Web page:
HITTING THE PAVEMENT:'s Brian Straus notes Cordeiro, Canadian Soccer Association President Steven Reed and Mexican Football Federation President Decio de Maria "traveled the world over the past four months, meeting in person with more than 150 national federation representatives." Cordeiro has "been on the road constantly since winning the USSF’s presidential election in February" (, 6/13).'s Sam Borden notes Cordeiro was the "frontman, sometimes visiting as many as three countries in a single day." Figuring Morocco was "likely to get most of the support in Africa, the North American bid focused on shoring up the Western Hemisphere and then targeted federations in Asia and Europe to push it over the top." The North American bid did have to "answer questions and address concerns about the political situation" in the U.S. -- much of it having to do with policies regarding foreigners put in place by President Trump -- but "largely played to its obvious strengths: money and infrastructure." Morocco was "always the outsider to win but any chances of success were hit hard by FIFA's evaluation report, published on June 1, which heavily favored" the North American bid (, 6/13).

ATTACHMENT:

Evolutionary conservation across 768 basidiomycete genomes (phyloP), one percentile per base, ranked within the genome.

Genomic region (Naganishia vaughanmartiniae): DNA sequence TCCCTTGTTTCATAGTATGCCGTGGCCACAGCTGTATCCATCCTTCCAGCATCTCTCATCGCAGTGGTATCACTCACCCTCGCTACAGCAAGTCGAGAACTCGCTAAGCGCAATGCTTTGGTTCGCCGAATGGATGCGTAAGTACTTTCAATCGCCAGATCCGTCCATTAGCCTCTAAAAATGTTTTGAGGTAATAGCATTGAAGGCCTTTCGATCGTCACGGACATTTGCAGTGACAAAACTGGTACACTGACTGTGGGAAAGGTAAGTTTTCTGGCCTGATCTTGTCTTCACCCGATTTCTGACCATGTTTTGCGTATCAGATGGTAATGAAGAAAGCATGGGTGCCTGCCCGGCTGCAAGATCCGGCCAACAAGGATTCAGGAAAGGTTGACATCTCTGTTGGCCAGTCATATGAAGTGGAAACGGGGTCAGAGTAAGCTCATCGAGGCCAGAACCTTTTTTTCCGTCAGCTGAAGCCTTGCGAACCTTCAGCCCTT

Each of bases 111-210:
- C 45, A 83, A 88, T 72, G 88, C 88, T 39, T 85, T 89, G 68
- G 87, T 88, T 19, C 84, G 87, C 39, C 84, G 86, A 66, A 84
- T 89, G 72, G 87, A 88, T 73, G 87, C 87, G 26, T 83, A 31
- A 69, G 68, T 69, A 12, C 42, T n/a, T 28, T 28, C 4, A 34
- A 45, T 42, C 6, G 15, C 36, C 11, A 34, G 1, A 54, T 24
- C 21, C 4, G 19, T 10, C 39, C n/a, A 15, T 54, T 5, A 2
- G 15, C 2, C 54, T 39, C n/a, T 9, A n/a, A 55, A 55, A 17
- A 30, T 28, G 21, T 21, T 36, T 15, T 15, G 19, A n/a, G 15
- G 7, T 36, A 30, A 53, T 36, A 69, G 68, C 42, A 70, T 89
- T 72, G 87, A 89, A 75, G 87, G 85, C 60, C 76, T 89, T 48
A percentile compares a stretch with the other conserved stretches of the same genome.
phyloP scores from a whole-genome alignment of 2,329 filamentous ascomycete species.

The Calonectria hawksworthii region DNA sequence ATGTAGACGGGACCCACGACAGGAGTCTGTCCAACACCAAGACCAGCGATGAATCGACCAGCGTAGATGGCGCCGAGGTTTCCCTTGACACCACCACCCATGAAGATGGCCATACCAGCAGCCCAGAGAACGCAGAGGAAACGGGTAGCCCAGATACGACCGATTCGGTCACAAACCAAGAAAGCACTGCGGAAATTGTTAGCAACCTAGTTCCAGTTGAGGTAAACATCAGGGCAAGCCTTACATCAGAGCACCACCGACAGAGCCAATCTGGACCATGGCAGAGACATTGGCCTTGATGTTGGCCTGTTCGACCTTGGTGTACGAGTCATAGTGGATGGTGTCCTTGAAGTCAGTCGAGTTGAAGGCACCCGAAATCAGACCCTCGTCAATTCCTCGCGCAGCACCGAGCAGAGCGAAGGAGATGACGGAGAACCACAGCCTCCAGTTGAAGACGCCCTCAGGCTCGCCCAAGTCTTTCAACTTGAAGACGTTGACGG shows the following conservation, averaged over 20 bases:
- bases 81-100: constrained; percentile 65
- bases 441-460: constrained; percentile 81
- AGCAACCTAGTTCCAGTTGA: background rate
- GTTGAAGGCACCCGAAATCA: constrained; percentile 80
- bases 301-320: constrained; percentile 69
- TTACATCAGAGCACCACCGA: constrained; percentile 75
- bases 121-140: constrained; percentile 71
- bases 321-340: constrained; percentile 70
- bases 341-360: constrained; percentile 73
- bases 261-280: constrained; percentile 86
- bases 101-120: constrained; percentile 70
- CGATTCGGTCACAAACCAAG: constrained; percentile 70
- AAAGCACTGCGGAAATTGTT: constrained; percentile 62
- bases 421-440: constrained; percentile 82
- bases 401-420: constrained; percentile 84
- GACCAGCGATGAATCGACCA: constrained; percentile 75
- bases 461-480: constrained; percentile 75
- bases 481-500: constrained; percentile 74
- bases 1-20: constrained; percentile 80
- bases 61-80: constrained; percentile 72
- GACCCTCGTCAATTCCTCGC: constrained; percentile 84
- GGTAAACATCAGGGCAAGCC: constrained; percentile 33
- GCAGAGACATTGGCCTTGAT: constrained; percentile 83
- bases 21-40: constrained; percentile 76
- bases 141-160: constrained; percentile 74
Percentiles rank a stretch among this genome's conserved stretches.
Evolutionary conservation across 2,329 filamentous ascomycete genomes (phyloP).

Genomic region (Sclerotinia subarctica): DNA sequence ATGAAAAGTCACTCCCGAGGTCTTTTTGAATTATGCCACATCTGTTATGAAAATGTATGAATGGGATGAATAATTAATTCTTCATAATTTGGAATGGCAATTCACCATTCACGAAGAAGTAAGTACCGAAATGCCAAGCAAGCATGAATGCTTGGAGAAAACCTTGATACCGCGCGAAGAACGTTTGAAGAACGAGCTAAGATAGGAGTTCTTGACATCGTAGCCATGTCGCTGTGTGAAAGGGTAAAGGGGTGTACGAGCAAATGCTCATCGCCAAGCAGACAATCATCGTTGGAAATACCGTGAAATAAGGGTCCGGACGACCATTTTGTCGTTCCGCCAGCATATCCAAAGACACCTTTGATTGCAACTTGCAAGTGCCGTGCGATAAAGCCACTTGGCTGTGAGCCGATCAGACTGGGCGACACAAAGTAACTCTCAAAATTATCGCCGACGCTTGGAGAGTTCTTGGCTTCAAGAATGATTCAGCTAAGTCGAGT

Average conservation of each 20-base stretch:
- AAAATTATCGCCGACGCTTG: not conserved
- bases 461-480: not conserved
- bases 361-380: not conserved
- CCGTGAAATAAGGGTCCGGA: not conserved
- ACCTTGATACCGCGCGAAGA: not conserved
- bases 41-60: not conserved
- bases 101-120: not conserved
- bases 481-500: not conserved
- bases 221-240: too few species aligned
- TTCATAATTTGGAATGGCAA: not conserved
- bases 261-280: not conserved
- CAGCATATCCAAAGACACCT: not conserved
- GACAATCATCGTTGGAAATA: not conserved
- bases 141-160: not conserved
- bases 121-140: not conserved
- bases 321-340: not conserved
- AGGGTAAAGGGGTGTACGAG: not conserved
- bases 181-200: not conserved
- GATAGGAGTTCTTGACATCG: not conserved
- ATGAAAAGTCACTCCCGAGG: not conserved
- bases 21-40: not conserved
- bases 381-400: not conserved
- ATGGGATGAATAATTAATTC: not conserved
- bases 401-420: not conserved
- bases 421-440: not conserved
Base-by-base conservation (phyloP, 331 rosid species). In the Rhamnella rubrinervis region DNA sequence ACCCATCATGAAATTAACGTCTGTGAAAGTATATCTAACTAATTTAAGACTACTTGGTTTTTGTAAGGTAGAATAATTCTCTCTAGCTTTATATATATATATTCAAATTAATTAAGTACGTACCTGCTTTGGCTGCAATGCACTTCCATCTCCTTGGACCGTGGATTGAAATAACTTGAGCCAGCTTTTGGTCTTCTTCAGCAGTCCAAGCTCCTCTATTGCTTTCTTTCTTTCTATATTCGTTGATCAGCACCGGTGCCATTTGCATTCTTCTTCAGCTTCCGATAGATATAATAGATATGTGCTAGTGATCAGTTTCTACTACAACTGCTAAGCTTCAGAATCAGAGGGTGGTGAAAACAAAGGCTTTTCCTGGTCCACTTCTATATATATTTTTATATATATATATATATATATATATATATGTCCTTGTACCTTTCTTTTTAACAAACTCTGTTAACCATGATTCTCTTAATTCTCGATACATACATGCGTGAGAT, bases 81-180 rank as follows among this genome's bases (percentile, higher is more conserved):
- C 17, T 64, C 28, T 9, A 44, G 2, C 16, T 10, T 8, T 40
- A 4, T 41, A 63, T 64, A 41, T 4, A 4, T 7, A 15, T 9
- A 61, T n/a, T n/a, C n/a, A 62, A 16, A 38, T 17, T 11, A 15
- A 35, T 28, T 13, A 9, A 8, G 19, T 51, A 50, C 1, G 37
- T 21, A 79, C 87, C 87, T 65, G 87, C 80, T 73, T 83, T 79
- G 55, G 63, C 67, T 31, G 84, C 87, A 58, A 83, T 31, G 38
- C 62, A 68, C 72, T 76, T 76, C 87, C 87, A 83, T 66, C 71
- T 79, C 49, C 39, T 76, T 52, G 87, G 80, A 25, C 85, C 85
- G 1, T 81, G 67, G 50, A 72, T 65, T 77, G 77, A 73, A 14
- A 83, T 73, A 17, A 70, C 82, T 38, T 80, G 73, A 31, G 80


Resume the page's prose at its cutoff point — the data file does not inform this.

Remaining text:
RISK ANALYSIS: In Seattle, Geoff Baker writes winning the bid had "initially seemed a fait accompli until the election" of Trump and the "arrests in this country of numerous FIFA officials on corruption charges." But when the U.S. hosted the World Cup in '94, it "set an attendance record of 3.6 million over 52 matches." With 80 matches slated for '26, the majority of them in the U.S., the "lure of a North American bid proved too hard for FIFA to withstand." Not to mention, this continent had a "huge infrastructure advantage over Morocco, as well as an edge in security concerns given the North African country has long been viewed as a breeding ground for ISIS and Al Qaeda before it" (, 6/13). YAHOO SPORTS' Leander Schaerlaeckens writes FIFA "made a smart and reasonable choice in selecting the North American bid." There is almost "no assembly required here, whereas Morocco basically had to build all the necessary infrastructure from scratch." As such, for the first time since the '06 World Cup, FIFA "went with the less risky option." The decision will "vault the American game forward a second time and all sorts of benefits will accrue to every corner of the sport" (, 6/13).